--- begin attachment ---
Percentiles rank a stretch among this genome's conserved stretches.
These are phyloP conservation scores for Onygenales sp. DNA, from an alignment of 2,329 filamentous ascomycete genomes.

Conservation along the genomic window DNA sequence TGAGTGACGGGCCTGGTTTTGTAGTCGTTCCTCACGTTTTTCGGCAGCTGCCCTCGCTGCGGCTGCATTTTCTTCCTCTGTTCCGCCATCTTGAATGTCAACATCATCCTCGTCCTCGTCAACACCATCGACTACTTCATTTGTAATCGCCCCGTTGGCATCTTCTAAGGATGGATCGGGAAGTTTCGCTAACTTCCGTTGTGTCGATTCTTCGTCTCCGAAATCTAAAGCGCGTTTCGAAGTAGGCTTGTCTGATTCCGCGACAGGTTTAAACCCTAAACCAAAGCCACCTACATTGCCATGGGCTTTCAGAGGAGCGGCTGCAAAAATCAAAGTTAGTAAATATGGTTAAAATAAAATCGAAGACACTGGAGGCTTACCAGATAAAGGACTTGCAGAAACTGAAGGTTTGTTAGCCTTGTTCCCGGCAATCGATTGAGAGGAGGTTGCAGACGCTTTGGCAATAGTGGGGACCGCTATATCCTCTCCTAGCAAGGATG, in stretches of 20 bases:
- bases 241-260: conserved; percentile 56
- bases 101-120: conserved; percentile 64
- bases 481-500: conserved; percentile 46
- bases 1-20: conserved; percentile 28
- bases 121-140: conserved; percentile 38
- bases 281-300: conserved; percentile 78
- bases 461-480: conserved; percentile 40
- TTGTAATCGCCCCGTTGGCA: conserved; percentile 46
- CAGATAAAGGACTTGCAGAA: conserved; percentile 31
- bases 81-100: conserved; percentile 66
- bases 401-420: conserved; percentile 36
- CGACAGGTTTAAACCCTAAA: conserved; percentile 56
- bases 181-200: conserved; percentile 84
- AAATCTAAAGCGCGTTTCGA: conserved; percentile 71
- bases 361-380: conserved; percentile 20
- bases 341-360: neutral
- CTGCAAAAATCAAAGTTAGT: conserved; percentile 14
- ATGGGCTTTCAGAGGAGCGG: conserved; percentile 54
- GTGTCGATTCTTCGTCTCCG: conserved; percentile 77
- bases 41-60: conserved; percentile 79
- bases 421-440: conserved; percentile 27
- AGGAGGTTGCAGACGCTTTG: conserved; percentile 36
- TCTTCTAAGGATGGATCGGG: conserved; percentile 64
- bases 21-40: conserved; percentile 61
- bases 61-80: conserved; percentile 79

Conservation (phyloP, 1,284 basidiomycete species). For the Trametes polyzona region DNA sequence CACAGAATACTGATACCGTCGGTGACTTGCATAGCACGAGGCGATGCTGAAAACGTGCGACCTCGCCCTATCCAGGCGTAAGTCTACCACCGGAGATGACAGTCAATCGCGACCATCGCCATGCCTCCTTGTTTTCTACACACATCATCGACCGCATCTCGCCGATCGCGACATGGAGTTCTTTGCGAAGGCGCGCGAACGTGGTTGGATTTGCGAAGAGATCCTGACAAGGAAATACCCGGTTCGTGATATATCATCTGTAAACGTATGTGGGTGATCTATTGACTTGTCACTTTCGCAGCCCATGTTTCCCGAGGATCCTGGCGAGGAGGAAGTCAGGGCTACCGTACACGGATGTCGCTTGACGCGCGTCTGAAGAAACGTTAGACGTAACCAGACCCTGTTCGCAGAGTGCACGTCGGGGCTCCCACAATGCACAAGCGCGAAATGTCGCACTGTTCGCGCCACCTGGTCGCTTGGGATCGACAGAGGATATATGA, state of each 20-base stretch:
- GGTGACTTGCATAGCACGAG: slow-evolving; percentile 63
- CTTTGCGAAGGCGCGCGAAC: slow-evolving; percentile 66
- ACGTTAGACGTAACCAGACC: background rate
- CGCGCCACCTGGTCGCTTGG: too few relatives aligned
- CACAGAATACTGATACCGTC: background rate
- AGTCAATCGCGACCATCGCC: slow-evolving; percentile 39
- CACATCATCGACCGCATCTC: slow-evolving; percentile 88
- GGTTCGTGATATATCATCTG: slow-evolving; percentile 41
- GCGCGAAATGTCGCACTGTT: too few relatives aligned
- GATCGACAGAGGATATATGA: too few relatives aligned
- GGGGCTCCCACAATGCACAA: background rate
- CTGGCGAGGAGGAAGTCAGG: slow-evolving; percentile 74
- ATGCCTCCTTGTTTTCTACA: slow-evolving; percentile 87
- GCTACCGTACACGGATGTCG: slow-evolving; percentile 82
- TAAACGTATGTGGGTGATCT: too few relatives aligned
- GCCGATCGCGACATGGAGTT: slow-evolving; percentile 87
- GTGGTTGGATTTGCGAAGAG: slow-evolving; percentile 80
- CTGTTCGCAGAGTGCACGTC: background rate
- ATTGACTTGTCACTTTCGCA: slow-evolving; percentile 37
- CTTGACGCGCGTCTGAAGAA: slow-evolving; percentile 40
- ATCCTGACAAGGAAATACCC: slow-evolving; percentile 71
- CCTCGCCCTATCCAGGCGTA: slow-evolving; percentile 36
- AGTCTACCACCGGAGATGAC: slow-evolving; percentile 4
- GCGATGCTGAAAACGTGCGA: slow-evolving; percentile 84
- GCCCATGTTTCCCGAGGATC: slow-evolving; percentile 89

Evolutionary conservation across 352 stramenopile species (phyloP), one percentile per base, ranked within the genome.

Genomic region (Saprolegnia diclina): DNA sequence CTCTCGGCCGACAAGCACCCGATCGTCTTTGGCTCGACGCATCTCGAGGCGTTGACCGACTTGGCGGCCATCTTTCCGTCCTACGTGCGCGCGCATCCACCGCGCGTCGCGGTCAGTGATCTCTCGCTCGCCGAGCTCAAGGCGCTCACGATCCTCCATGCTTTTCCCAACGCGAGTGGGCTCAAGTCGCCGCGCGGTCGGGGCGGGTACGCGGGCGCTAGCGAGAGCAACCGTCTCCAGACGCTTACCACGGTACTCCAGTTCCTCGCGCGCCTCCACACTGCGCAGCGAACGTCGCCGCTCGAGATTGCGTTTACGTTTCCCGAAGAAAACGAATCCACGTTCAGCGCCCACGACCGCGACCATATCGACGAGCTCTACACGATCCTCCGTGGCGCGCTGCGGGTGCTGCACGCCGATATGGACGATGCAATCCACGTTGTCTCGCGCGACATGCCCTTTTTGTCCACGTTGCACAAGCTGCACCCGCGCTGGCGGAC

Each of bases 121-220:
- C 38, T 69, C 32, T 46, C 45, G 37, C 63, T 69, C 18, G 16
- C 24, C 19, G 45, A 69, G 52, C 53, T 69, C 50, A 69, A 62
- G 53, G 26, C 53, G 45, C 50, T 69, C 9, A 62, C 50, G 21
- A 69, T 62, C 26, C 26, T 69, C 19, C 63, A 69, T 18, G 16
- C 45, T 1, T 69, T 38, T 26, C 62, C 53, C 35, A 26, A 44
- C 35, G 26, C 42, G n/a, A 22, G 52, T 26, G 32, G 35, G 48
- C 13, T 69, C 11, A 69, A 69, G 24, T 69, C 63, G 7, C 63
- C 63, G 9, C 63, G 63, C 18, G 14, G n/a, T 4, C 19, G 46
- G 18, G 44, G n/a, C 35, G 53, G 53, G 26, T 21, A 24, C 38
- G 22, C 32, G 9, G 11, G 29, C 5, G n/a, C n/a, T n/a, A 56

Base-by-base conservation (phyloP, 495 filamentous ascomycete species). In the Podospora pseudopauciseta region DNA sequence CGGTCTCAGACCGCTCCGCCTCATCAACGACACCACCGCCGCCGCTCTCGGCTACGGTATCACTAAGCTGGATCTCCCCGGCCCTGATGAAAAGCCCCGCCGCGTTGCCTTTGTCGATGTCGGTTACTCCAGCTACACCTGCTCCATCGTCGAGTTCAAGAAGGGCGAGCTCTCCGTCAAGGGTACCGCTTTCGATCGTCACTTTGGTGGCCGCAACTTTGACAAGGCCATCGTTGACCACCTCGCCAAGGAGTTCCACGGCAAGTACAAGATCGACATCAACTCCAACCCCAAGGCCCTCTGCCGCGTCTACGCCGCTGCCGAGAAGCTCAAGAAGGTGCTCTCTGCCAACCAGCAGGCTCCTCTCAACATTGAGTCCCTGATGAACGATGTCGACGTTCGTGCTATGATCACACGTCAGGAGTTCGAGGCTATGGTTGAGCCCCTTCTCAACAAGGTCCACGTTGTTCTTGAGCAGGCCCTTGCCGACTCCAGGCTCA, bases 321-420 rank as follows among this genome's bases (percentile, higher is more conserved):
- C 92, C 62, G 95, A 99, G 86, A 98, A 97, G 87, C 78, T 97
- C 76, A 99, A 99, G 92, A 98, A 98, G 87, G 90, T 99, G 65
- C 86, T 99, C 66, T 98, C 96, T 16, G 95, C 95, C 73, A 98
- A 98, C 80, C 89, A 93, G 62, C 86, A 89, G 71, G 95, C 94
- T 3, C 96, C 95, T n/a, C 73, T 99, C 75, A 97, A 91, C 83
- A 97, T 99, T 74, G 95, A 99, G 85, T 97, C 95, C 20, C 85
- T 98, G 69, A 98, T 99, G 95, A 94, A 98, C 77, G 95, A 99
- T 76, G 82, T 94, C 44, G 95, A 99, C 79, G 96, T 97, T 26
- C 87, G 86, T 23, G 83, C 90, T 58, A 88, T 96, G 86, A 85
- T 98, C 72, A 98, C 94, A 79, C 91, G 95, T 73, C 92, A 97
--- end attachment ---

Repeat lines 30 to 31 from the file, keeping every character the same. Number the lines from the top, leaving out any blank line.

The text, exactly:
- GGTGACTTGCATAGCACGAG: slow-evolving; percentile 63
- CTTTGCGAAGGCGCGCGAAC: slow-evolving; percentile 66